Given that Congress shot down an earlier proposal for free spectrum, what will it do with a new proposal?
The Federal Communications Commission's National Broadband Plan, scheduled to be publically presented to Congress next week, may have something for everyone, but a new intriguing bauble is the suggestion by the FCC that Congress will be asked to "consider use of spectrum for a free or very low cost wireless broadband service."
The comment touched off a wave of speculation. Where will the spectrum come from? Who would be eligible for free broadband? Given that Congress shot down an earlier proposal for free spectrum, what will Congress do with the new proposal?
The answers will have to wait until next week. The FCC did not spell out details, so the proposal may simply seek to set aside some spectrum for use by poor or disadvantaged people at low rates or even for free.
The proposal recalls an earlier attempt by the last Administration's FCC chairman, Kevin Martin, who had endorsed the auction of a nationwide license in the 2,155-MHz to 2,180-MHz band that called for the winning bidder to set aside 25% of the band for free Internet access.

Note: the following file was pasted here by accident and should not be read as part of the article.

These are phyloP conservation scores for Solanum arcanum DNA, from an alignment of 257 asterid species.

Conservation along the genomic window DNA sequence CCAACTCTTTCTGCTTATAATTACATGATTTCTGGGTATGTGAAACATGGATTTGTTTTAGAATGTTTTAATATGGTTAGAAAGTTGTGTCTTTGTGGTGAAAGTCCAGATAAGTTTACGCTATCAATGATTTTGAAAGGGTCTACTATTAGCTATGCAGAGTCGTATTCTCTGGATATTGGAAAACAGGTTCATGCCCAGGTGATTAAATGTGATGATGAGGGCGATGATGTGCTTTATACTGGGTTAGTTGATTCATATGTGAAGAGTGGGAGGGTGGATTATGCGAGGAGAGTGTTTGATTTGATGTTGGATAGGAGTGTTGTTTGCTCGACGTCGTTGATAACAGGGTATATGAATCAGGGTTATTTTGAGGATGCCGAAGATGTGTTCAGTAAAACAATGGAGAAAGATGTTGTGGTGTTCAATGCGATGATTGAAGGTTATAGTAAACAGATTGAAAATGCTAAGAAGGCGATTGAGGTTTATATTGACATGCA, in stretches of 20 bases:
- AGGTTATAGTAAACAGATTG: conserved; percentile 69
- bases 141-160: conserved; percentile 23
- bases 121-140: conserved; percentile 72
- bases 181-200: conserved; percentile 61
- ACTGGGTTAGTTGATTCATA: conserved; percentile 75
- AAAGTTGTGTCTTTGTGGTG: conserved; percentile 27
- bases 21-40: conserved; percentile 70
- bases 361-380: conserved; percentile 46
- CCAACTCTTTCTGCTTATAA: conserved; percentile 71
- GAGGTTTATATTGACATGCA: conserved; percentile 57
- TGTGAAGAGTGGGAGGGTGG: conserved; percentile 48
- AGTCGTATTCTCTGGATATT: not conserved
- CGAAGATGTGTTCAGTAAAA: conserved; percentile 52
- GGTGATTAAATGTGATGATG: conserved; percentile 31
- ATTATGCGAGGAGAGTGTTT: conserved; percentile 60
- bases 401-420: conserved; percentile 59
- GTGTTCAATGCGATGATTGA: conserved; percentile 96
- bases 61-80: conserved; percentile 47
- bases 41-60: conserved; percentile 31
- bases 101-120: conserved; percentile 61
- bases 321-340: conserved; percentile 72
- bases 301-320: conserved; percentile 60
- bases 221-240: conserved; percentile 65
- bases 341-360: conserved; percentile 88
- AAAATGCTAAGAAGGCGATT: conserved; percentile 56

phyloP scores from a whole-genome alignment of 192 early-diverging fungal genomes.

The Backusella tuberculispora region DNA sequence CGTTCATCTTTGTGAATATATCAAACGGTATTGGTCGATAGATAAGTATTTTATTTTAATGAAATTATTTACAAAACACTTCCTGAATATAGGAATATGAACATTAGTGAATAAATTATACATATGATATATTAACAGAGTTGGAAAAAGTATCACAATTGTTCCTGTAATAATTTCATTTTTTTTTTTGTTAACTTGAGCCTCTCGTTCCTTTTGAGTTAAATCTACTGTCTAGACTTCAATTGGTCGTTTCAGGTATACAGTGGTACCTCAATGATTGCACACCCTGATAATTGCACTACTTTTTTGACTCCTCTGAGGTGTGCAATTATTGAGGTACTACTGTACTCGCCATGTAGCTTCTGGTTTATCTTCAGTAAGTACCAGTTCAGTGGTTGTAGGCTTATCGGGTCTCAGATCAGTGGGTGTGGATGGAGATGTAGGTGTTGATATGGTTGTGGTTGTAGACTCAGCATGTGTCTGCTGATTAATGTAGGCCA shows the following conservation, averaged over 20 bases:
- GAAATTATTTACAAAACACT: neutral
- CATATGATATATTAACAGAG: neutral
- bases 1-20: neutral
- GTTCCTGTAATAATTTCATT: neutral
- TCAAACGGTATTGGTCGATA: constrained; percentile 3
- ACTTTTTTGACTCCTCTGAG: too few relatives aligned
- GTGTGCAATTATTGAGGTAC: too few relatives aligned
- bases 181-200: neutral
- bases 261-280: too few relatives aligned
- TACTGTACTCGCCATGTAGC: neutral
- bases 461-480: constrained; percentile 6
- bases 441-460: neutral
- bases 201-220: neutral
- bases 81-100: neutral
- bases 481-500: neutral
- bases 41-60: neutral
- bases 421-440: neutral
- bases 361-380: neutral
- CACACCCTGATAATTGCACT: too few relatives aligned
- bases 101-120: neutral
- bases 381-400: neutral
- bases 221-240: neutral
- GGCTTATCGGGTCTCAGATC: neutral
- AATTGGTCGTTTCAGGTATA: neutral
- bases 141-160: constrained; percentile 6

Carriers and ISPs, however, frown on the idea of free Internet access, and T-Mobile leads the charge. The carrier said it fears the proposed service would interfere with its AWS spectrum for which it paid more than $4 billion. T-Mobile maintained that more testing of the band is needed while M2Z Networks maintained the spectrum wouldn't cause any interference.
At the time, Martin's proposal was opposed by Democratic lawmakers Sen. Jay Rockefeller and Rep. Henry Waxman and Martin withdrew the proposal.
Since then, the spectrum crunch has tightened and a new Democratic-led FCC might get a more favorable hearing from a Democratic Congress.
In this special, sponsored radio episode we’ll look at some terms around converged infrastructures and talk about how they’ve been applied in the past. Then we’ll turn to the present to see what’s changing.